“We got involved with Sierra Gorda in 2004,” said Ryan Hobert, Deputy Director of the UN Foundation’s Climate and Energy Program. “We wanted to offset all of our current and historical green house gas emissions, our heating, our cooling, and our air travel.
“We had come across Sierra Gorda through the UNDP’s Global Environmental Facility,” the group that provides multilateral funding of the environmental efforts of the World Bank and others. “They got started with an $6.7 million grant and we met Pati [Ruiz Corzo, Sierra Gorda’s founder] and we decided we wanted to build their capacity and purchase their first bulk sale of offsets.”
Hobert’s team got the Baker & McKinsey law firm to do pro bono work to help both sides work through the initial contract, an eight-month project that created a sturdy template. They bought their first five tons at $10 a ton.
“At that point there was some reticence about forestry because of questions about permanence,” the question of whether the seller will really be around in 30 years to complete the reforestation that they promise to undertake once the sale is made.
The fact that Sierra Gorda’s land owners have been planting trees on their own and public land for hundreds of years and that the group had local to regional to national endorsements by the Mexican government mitigated that risk.
The odd thing about Sierra Gorda’s contracts, why it can be lower risk and relied on, is that performance is not based on the sometimes fickle or changeable Western benevolent donors or impact investors. Instead the potential scalable replication of the social enterprise is based on deep community-based collaborations led by local Mexican people themselves.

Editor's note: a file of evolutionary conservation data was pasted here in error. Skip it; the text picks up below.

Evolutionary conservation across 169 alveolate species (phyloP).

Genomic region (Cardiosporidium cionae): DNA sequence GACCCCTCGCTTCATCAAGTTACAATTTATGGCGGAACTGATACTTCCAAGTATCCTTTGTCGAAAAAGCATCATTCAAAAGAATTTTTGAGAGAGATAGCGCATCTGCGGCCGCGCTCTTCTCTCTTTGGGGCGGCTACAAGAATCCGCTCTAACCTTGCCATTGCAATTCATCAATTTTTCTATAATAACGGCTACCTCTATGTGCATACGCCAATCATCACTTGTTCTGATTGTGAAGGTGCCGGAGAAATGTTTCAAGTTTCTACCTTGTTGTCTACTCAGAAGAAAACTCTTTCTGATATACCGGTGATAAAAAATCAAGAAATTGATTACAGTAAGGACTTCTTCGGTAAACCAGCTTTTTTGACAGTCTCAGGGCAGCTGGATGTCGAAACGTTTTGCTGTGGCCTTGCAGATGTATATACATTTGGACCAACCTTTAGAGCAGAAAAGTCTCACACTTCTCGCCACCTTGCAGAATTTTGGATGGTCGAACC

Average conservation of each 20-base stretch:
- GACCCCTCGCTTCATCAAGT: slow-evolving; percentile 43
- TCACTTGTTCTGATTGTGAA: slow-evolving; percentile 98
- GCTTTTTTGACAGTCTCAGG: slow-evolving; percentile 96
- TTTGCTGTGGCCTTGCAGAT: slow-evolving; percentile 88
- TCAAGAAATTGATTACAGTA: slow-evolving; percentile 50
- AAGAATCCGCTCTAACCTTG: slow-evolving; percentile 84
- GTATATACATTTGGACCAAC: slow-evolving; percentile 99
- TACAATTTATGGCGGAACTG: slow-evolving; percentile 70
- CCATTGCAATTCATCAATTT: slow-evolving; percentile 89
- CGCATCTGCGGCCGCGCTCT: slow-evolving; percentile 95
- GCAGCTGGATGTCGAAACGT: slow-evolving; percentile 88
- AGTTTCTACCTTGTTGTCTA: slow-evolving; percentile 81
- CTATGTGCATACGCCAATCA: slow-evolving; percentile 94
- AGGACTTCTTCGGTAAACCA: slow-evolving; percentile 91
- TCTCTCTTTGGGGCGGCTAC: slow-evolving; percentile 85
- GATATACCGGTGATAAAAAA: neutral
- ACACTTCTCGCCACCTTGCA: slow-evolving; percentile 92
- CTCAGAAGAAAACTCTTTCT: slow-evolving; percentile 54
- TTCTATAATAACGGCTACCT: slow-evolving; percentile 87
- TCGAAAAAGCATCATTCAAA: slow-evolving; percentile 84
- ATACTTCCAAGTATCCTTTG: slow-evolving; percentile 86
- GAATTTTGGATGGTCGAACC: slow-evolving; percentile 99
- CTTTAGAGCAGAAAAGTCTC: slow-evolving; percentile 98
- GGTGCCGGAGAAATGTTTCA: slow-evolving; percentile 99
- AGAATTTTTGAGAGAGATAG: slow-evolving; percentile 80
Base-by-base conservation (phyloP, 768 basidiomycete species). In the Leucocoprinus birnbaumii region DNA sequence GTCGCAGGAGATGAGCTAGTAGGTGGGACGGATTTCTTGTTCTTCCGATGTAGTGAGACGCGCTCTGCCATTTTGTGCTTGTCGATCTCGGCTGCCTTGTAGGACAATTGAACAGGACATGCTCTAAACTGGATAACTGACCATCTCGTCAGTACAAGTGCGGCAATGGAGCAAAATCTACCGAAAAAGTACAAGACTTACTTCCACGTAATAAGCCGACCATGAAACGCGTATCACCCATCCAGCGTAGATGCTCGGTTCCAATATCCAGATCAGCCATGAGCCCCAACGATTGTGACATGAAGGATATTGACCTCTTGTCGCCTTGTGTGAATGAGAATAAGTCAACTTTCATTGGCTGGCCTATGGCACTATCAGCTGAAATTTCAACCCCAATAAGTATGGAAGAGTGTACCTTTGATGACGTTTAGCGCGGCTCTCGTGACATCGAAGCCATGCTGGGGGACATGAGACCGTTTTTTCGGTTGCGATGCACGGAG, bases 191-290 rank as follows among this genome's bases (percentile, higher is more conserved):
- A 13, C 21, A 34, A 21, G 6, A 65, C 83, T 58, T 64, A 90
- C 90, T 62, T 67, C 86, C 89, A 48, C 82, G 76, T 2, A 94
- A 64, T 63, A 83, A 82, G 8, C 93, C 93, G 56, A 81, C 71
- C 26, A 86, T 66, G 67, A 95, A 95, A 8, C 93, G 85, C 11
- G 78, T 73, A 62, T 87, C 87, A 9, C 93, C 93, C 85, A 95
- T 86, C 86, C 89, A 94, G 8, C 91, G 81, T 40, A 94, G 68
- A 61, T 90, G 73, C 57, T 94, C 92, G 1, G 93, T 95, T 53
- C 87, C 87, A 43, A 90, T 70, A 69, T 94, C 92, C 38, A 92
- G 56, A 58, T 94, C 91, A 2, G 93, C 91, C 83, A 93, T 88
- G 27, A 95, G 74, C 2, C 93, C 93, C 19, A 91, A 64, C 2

That’s what indigenous capital means: the people who are usually the beneficial recipients of Western goodwill are actually in charge and selling the mix of social and environmental value they create back to the West as a reliable security.
Deals like this usually start with some level of subsidy, such as that provided by the UN Foundation, but then progress to being marketable.
As the relationship has grown in the last half-dozen years, Hobert has been pleased with Sierra Gorda’s performance and, like all good partnerships, is taking action to go deeper with it. “They had MDG benefits to their work, social impact, poverty alleviation impact, and while those two efforts, climate and MDG are often separate, [we liked getting both social and environmental impact in one project].”
Because Sierra Gorda brings together such a unique mix of value that is usually computed separately, the UN foundation has been helping get their methodologies certified by Rainforest Alliance and plans to celebrate their completion.
“They are doing this in a holistic way,” said Hobert, who could not think of another group providing Sierra Gorda’s unique mix of social and environmental value. “We like them, and what they do, and the way they do it.” Hobert said. “There are a lot of challenges to measuring and coordinating so many land owners but given those challenges, they seem to be engaging the people in a way that respects them and is trying to lift them up, and doing a good job of restoring their ecosystems. Unlike some projects with high potential where they hope to be in and out in a few years, they are working on reforestation over half a century, and they have an organization that is close to the people, that people trust.”